There won’t be any extra-credit assignments in this class. Each exam and/or assignment and/or paper will be graded using the Letter-Grade scale (“A” as the highest, “E” as the lowest [no-pass] grade). The final grade will be calculated accordingly by setting up values of the Letter-Grade scale using the 4-Point scale. 

Required Readings:

All required articles, chapters from different books, etc., are listed under specific topics discussed during the semester. All of them are available at Marriott Library Reserve Desk through electronic reserve or as hard copies.


WEEK # 1 - August 24, 26, 28, 2009

August 24, 2009
Course information.

August 26 and 28, 2009
Eurasia: defining the region. Geopolitics.

Readings for Week # 1:
For introduction to geography of the area see:
Grousset, René: Introduction: The Steppe and History. In The Empire of the Steppes. A History of Central Asia. Rutgers University Press: New Brunswick, New Jersey, and London. 1999 (sixth edition). Pp. XXI-XXX.

Waugh, Daniel. C.: The Silk Roads and Eurasian Geography. In Silk Road Seattle. August 2008. http://depts.washington.edu/silkroad/geography/geography.html

For the importance of the region in modern politics see:
Cohen, Ariel: Introduction. In Eurasia in Balance: the U.S. and the Regional Power Shift. Ariel Cohen, ed. Ashgate Publishing Limited, England, U.S.A. 2005. Pp. 1-8.

For the importance of the region in politics of oil and energy see:
Amineh, Mehdi P. & Henk Houweling: II. Caspian Energy: Oil and Gas resources and the Global Market. In Central Eurasia in Global Politics. Conflicts, Security, and Development. Mehdi Parvizi Amineh & Henk Houweling, eds. Brill: Leiden Boston. 2005. Pp. 77-92.


 WEEK # 2 - August 31, and September 2, 4, 2009

Eurasia: defining the people. Genetics.

Readings for Week # 2:
Nasidze, I. et al: Close Genetic Relationship Between Semitic-speaking and Indo-European-speaking Groups in Iran. In Annals of Human Genetics (2008) 72. Pp. 241-252.

Renfrew, Colin: Genetics and Language in Contemporary Archaeology. In Archaeology: The Widening Debate.  Barry Cunliffe, Wendy Davies & Colin Renrew, eds., Oxford University Press. 2002. Pp. 43-76.

Zerjal, Tatiana et al: The Genetic Legacy of the Mongols. In American Journal of Human Genetics. 2003. March 72 (3). Pp. 717-721. http://www.pubmedcentral.nih.gov/articlerender.fcgi?artid=1180246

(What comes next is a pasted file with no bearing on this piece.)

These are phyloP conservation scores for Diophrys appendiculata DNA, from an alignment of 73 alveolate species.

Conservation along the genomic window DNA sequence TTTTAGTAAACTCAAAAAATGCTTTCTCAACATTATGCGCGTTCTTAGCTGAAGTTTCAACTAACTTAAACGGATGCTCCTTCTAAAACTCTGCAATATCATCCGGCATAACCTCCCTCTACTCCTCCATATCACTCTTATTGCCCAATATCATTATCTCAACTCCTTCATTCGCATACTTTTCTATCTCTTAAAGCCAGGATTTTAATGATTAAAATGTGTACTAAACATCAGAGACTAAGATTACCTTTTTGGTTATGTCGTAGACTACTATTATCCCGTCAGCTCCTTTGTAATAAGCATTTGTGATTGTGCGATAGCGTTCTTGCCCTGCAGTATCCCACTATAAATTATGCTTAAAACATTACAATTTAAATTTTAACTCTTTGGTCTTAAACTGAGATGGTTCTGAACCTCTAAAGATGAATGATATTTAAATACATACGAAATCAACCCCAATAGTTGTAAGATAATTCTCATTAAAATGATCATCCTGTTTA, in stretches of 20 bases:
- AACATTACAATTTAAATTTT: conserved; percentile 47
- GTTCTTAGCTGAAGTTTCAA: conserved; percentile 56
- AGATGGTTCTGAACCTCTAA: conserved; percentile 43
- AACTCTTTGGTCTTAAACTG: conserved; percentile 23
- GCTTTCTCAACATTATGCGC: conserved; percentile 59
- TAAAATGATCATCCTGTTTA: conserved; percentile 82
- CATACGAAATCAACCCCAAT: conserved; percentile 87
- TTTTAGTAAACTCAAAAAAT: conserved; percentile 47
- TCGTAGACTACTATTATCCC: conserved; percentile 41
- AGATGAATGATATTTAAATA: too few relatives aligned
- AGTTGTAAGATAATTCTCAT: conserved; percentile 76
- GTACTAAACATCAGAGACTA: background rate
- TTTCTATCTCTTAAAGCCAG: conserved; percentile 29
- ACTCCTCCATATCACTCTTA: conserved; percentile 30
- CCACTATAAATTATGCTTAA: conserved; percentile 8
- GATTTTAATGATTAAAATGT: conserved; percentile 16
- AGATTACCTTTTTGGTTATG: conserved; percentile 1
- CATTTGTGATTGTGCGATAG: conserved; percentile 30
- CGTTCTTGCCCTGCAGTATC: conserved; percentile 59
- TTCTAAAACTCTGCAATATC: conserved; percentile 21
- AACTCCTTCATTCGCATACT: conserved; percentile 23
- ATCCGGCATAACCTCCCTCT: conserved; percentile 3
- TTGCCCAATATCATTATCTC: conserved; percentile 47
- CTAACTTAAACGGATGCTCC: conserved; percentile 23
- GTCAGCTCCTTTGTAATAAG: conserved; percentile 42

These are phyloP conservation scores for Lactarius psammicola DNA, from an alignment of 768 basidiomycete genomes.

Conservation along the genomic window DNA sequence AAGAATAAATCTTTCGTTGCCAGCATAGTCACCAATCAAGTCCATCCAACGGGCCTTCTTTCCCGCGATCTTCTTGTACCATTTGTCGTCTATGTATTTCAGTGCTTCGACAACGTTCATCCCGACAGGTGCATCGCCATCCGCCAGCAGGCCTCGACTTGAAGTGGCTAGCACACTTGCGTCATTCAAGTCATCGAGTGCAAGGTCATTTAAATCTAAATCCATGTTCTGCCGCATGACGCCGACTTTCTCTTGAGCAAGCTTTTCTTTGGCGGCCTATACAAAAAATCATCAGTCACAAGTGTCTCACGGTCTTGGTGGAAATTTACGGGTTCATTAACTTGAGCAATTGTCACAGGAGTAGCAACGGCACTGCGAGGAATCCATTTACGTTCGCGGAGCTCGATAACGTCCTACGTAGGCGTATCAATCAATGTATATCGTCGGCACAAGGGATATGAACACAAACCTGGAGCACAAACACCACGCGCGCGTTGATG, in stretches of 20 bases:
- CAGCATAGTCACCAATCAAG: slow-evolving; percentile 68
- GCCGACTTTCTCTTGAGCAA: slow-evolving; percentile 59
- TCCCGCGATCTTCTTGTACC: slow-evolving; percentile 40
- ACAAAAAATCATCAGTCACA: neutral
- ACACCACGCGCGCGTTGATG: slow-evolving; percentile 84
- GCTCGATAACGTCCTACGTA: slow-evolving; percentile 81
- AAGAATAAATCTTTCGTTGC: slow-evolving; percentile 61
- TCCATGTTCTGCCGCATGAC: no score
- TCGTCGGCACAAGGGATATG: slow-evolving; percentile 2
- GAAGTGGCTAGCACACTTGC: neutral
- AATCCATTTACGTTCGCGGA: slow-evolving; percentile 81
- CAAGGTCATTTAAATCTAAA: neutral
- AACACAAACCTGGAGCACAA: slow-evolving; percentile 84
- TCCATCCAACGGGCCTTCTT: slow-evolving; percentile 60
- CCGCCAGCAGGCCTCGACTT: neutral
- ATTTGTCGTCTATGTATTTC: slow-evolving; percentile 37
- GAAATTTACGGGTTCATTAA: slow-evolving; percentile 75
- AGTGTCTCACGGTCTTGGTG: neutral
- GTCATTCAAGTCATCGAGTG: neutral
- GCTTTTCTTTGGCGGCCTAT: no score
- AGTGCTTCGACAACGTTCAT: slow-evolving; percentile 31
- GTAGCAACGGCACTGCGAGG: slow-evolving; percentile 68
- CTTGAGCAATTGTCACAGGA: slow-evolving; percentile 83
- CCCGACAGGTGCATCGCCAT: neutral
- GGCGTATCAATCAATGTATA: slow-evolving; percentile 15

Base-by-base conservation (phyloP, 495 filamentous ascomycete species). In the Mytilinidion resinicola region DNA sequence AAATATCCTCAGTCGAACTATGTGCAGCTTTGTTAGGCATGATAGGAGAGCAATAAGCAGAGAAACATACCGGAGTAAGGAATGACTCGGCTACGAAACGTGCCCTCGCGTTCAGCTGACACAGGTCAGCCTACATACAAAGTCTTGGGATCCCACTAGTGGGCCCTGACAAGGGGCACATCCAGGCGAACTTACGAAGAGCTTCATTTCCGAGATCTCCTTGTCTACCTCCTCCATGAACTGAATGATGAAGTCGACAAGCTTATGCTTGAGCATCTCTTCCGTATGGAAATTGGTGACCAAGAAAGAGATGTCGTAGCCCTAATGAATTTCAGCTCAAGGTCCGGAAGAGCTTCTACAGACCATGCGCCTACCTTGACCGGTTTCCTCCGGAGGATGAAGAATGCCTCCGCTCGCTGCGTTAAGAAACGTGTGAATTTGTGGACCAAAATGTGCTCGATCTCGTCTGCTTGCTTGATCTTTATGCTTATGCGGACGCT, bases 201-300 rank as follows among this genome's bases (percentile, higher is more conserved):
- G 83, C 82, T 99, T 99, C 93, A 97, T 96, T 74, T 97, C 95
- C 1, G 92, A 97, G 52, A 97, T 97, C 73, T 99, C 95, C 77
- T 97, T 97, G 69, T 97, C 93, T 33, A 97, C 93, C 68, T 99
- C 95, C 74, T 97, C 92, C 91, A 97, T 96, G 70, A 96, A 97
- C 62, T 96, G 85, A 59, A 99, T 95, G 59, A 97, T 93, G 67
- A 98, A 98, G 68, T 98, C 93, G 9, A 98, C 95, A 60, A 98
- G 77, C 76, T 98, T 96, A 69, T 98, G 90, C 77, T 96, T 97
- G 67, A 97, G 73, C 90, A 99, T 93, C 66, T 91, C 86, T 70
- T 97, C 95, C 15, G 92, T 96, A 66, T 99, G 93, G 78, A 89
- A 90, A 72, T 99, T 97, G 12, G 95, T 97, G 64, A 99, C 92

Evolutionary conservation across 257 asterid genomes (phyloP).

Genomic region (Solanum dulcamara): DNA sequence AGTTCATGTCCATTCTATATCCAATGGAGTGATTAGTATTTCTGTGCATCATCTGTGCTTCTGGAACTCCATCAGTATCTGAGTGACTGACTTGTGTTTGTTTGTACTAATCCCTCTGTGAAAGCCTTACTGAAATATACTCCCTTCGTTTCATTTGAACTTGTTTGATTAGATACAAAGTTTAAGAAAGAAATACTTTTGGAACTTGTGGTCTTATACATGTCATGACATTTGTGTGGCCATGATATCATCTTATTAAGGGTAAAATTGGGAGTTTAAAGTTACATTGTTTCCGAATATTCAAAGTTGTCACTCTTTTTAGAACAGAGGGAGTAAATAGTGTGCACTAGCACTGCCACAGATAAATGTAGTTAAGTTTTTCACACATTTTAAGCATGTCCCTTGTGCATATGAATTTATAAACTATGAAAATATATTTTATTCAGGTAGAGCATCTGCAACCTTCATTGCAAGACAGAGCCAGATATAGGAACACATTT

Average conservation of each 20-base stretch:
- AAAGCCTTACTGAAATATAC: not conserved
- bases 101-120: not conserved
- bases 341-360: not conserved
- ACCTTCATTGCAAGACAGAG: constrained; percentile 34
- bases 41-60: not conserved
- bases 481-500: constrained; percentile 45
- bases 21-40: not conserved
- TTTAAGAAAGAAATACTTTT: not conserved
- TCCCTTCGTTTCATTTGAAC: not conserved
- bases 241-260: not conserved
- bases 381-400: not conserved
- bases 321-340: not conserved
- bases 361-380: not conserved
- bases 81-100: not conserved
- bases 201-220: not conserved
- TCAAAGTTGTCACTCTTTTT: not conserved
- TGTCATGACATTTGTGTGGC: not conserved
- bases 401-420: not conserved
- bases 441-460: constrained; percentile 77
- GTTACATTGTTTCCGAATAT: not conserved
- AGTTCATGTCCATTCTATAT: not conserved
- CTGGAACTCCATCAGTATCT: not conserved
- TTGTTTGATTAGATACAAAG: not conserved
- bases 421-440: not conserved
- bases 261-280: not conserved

An excellent website on the National Geographic Genographic Project: https://www3.nationalgeographic.com/genographic/


WEEK # 3 - September 7, 9, 11, 2009

September 7, 2009:
No class, Labor Day

September 9 and 11, 2009
Eurasia: defining the people. Languages and scripts.

Readings for Week 3:
For an overview of ethnic groups living in Central Asia see:
Rall, Ted: Tajiks Don’t Live in Tajikistan. Silk Road to Ruin. Is Central Asia the New Middle East? NBM. 2006. Pp. 97-108.

For understanding of importance and principles underlying writing see:
Robertson, John. S.: The possibility and actuality of writing. In The First Writing. Script Invention as History and Process. Houston, Stephen D. ed. Cambridge University Press. 2004. Pp. 16-38.

For basic information about and lists of different language groups used in Eurasia browse through
http://www.krysstal.com/langfams.html (has info. about how they work)
http://www.ethnologue.com (with maps)

For basic information about various scripts, etc., see: http://www.ancientscripts.com

For classification of and bibliography on different languages see:
MultiTree: A Digital Library of Language Relationships. http://multitree.linguistlist.org/search




WEEK # 4 - September 14, 16, 18, 2009

Eurasia: defining the time. Connecting points in the history of the region (Europe, the Middle East, Central Asia, Mongolia, and China).

Readings for Week 4:
Chaliand, Gerard: The Military Fronts of the Altaic Nomads (Fourth Century B.C. – Twelfth Century A.D.). In From Mongolia to the Danube. Nomadic Empires. Transaction Publishers: New Brunswick and London. 2004. Pp. 19-58.

For an interesting timeline of the world history see: http://www.fsmitha.com/timeline.html



WEEK # 5 - September 21, 23, 25, 2009

EXAM (three parts)!!!
September 21: Main topographical features and modern countries – map.
September 23: Definitions and concepts – quiz.
September 25: Essay questions.

WEEK # 6 - September 28, 30, and October 2, 2009

Defining nomadism: different land, different forms of nomadism.

Readings for Week 6:
Barfield, Thomas J: 1. Introduction (pp. 1-18). 4. The Good Shepherds: Pastoral Tribes of Southwest Asia (pp. 93-130). 5. The Horse Riders: Nomads of the Eurasian Steppe (pp. 131-179). In The Nomadic Alternative. Prentice Hall. London. 1993.

Castillo, Jorge Silva: Nomadism through the ages. In A Companion to the Ancient Near East. Daniel C. Snell ed. Malden MA: Blackwell. 2005. Pp. 126-140.

Renfrew, Colin: Pastoralism and Interaction: Some Introductory Questions. In Ancient Interactions: East and West in Eurasia. Katie Boyle, Colin Renfrew & Marsha Levine, eds. McDonald Institute for Archaeological Research. Cambridge. 2002. Pp. 1-9.



WEEK # 7 - October 5, 7, 9, 2009

The Indo-European mystery: in search of the homeland and its people. From the East to the West or…?

Readings for Weeks 7:
Mallory, J. P. : 1. The Discovery of the Indo-Europeans (pp. 9-23). 6. The Indo-Europeans Homeland Problem (pp. 143-185). In In Search of Indo-Europeans: Language, Archaeology and Myth. Thames & Hudson: London. 1991.